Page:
Virginia Tech Coach Justin Fuente enters the field before last season’s ACC championship game against Clemson. (Willie J. Allen Jr./AP)
Sports columnist

When Justin Fuente first interviewed for a rather dumbfounding job title — head football coach, Virginia Tech — he had a simple and direct question for Whit Babcock, the Hokies’ athletic director: “Why on earth would I want to follow Frank Beamer?”

In a profession often laced with borderline insanity, that’s the sane way of thinking. When Beamer retired following the 2015 season, his 29th at his alma mater, someone not only had to replace him but had to live up to what he did, which was essentially rolling out a map and placing a giant burnt orange thumbtack on Blacksburg, Va., so the sporting public knew it existed. When a coach comes not just to shape a program but to define it, best of luck to the sap who follows him.

“I didn’t know for sure how it would go,” Fuente said. “But I believed Whit, everything about how he described Coach Beamer. He painted a very realistic picture of how it would be.”

On Sunday night, Beamer will serve as the Hokies’ honorary captain for their season opener at FedEx Field. His counterpart for West Virginia will be Don Nehlen, who coached the Mountaineers for 21 seasons, setting the standard for what’s possible in Morgantown.

Fuente is Beamer’s replacement, and he’s coming off a 10-win season in his Blacksburg debut. Dana Holgorsen is the replacement for Nehlen’s replacement’s replacement, and he’s coming off his second 10-win season in six years leading the Mountaineers.

Honorary captains, that’s a ceremonial step for sure, a nod to two men who, once upon a time, put these rural Mid-Atlantic programs into games that were, essentially, for the national title.

Following people like that? From Austin to Tuscaloosa, Ala., Norman, Okla., to L.A., that’s enough to make you think twice.

“When you’re following the guy that just gets out, sometimes there’s some sensitivity,” said former Texas coach Mack Brown, who knows something about legends. “You’re coaching his players. Following someone that’s really successful that left on their own terms — that’s tough. There’s absolutely no doubt it’s easier when there’s years between.”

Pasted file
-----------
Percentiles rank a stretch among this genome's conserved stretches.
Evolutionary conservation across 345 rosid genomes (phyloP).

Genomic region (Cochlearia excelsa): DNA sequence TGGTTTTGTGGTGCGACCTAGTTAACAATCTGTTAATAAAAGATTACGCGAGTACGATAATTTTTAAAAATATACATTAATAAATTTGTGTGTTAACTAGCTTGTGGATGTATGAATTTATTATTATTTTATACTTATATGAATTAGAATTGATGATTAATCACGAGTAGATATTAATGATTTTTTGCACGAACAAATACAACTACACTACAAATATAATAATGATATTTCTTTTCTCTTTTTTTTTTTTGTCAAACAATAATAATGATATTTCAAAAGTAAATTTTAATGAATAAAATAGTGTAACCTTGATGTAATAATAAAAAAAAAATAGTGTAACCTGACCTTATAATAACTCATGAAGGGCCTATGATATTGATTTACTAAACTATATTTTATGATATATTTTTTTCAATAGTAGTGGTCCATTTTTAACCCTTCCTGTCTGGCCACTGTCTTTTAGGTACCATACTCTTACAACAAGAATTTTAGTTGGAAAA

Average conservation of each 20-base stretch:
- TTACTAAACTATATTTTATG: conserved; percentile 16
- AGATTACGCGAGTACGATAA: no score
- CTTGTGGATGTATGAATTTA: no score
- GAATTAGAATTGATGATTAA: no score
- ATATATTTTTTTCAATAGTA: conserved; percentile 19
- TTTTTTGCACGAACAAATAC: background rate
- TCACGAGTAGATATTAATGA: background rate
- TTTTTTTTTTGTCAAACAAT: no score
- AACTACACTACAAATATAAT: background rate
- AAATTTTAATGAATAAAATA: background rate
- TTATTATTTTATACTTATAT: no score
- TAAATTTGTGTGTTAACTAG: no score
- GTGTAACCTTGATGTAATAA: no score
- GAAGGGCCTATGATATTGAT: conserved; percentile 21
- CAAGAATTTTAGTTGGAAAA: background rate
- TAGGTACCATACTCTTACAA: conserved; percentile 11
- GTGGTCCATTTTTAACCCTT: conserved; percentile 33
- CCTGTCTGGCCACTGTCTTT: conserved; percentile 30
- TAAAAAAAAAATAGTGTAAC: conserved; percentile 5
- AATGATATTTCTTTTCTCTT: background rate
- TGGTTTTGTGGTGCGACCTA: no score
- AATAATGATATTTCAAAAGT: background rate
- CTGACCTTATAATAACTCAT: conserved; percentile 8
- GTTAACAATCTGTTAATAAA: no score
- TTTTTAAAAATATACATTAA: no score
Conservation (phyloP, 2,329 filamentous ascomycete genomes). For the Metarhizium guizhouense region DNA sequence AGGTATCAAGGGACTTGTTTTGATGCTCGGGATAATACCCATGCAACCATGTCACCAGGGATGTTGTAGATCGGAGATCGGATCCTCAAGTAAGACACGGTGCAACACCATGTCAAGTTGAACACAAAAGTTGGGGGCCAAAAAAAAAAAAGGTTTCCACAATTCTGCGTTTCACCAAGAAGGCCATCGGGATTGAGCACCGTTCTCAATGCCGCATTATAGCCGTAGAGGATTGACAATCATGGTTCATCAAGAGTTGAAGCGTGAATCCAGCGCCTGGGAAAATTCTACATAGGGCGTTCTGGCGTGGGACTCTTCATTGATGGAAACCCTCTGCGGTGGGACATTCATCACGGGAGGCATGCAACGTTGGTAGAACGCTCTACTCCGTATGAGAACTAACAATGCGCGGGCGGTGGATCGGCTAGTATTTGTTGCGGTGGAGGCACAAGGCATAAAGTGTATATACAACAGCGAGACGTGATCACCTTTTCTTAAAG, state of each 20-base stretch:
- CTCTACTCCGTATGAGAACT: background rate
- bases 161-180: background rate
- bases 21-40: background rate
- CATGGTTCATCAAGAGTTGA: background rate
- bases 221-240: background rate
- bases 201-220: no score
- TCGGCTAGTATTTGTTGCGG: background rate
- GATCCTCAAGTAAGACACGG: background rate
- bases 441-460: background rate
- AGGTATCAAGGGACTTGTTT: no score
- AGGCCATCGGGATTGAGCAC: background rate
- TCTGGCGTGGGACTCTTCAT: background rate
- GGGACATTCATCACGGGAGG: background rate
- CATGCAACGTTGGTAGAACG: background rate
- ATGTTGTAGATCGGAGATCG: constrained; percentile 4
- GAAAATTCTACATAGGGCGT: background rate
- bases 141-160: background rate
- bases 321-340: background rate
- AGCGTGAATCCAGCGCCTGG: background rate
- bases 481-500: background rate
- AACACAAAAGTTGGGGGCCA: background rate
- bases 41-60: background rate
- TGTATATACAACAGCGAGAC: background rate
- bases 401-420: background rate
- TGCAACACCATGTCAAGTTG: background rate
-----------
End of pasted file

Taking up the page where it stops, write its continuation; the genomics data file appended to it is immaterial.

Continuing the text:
Relevant point: Brown returned Texas to national prominence — and won a national title — during his 16-year run in Austin. His successor, Charlie Strong, was fired after three straight losing seasons.

We are in an era when the opportunities to follow such iconic coaches are fewer and fewer — because there are fewer and fewer iconic coaches to replace. The reasons shape the sport. Those coaches from the past, the heroes with bronze statues outside the stadiums, set expectations that can be unrealistic to repeat. The growth of the game — and by game, we mean “industry” — has led to insane salaries not just for head coaches but for their assistants. And if a school and its boosters are paying millions for a CEO and his underlings, there is a natural impulse to grow impatient.

Quick, who’s the longest-tenured Division I college football coach entering this season? Think about it a minute.

Bob Stoops retired at Oklahoma this spring. Les Miles was fired at LSU last fall. The past decade has seen the loss of mainstays Beamer, Bobby Bowden at Florida State, Joe Paterno at Penn State, Steve Spurrier at South Carolina, even regional quasi-icons such as Phillip Fulmer at Tennessee. Pete Carroll left USC for the pros. Jim Harbaugh left Stanford for the pros — then resurfaced at Michigan. Urban Meyer left Florida for some personal downtime — then resurfaced at Ohio State.

The turnover in these jobs — jobs that men such as Paterno and Bowden and Beamer and Nehlen once owned for decades — is stunning. There are 130 programs in the Football Bowl Subdivision, what Bowden and Beamer might have called Division I-A. This fall, 22 of them will be filled by coaches in their first seasons. Last year, 27 of them were new.